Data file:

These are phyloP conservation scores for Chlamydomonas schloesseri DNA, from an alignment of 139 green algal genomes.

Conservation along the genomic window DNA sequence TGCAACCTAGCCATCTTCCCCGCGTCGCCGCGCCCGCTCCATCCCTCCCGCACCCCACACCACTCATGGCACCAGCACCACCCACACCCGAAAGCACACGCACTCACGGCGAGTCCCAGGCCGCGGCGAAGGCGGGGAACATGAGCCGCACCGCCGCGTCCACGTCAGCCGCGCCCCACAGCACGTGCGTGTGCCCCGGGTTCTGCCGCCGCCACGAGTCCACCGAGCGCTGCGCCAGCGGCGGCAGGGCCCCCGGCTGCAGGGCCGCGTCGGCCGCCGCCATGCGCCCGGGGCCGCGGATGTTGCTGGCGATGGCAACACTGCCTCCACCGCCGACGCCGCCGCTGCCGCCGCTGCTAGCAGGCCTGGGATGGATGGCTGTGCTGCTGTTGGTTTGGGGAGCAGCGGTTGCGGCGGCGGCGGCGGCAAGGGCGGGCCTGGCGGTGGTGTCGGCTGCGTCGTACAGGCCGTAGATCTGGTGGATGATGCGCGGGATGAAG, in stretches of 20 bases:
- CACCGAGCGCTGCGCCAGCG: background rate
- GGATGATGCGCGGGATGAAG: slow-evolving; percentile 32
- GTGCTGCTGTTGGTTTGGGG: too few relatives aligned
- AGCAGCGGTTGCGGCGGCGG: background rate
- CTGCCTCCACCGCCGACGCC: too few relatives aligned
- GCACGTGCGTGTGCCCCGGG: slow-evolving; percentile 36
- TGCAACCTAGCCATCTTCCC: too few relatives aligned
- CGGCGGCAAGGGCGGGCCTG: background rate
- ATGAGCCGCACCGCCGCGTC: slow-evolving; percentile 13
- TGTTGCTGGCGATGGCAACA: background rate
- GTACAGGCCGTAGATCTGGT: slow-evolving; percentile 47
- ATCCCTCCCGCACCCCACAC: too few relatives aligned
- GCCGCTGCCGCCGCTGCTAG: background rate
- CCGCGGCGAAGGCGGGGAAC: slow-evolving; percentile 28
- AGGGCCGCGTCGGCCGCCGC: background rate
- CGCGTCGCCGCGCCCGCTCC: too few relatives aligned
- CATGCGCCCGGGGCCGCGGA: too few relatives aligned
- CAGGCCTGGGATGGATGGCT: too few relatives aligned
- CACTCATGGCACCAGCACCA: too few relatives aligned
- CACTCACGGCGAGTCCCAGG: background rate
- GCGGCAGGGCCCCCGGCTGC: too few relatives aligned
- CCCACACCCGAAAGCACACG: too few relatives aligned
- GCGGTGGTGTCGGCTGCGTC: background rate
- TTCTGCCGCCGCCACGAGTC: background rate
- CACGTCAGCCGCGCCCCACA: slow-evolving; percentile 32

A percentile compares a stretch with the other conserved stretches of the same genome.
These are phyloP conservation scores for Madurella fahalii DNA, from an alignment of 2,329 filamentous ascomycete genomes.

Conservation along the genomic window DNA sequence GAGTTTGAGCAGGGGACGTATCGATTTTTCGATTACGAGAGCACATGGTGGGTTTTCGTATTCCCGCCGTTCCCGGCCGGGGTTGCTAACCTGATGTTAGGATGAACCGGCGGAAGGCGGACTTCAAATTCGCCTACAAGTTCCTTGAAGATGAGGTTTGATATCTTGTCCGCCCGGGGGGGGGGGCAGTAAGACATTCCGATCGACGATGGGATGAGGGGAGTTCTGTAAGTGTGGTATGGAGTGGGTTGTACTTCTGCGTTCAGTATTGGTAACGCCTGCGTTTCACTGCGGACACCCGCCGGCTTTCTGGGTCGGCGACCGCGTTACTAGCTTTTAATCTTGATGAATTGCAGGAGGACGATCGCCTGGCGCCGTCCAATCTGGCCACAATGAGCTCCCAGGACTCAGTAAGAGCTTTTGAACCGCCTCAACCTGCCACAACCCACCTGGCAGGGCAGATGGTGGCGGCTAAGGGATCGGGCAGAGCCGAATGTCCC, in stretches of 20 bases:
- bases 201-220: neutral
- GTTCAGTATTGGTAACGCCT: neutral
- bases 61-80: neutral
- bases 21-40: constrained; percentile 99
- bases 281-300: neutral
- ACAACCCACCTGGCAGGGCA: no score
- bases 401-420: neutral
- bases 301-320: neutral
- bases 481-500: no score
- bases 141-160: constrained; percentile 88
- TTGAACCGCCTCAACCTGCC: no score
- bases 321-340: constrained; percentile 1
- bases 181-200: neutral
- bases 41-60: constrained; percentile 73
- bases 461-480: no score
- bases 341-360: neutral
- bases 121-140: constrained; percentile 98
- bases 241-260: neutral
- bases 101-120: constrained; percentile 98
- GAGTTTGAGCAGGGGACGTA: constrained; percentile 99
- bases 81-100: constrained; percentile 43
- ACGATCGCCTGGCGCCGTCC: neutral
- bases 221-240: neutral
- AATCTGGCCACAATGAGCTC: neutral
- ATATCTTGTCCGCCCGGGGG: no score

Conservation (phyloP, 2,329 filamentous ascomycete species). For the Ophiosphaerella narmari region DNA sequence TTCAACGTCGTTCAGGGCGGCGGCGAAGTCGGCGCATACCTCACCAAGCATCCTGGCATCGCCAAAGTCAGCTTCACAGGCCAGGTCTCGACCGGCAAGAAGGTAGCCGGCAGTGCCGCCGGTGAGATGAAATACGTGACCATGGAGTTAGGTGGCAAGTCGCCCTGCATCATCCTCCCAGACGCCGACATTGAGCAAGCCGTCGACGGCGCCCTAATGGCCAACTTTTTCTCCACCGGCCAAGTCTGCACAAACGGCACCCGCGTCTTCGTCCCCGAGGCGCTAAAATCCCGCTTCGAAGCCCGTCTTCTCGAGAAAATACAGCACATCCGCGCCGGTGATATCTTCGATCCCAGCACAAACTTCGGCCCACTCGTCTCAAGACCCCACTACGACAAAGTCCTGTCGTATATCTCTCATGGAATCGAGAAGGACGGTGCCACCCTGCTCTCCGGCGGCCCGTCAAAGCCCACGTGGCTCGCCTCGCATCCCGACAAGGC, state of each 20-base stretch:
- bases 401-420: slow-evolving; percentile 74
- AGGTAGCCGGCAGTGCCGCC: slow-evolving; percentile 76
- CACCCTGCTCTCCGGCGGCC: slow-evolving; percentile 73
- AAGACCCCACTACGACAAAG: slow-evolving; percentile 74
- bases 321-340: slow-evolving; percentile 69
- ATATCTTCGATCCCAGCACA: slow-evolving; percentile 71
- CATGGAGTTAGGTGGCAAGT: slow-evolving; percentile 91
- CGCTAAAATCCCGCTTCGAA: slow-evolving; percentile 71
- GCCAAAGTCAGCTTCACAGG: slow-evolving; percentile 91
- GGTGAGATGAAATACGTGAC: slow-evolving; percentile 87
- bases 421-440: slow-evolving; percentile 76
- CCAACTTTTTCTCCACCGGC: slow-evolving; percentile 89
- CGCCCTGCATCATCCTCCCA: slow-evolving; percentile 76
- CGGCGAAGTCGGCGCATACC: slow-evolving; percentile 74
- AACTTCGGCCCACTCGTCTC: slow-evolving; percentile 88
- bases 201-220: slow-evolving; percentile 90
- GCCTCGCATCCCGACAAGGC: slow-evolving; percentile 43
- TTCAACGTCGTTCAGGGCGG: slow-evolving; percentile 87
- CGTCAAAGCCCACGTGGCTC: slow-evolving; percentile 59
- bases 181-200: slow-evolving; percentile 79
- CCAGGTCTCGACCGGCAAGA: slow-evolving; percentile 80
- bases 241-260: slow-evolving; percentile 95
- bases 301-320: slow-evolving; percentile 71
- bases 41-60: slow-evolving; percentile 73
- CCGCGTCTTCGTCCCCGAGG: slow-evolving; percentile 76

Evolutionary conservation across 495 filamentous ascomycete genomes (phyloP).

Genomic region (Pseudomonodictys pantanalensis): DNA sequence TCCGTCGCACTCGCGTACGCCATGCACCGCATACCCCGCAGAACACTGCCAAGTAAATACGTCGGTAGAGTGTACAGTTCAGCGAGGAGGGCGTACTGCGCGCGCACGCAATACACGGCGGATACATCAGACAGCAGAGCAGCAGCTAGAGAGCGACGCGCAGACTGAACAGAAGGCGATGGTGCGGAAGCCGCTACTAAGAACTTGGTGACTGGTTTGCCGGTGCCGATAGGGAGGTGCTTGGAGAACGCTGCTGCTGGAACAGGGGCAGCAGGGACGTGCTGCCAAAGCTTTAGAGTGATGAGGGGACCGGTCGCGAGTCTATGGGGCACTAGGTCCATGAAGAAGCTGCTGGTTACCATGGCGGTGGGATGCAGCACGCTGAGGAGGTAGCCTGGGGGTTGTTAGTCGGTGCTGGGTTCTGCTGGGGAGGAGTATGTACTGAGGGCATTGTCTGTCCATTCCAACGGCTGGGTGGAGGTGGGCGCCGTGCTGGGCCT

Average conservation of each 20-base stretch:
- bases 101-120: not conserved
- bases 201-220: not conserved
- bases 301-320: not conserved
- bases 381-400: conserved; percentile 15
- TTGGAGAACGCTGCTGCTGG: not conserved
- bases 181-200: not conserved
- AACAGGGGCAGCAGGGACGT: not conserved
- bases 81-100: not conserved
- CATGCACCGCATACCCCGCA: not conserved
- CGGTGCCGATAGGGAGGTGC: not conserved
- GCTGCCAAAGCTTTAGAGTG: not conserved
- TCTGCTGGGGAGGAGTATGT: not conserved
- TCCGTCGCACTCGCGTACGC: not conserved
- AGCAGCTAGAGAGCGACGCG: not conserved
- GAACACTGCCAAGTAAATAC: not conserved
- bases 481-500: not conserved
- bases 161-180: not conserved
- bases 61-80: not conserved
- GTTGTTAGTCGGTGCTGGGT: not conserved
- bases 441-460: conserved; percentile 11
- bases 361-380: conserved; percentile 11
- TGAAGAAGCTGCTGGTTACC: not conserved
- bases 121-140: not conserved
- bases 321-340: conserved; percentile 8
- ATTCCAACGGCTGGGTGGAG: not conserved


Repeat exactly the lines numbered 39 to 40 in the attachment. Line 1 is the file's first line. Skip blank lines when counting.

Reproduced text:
- bases 481-500: no score
- bases 141-160: constrained; percentile 88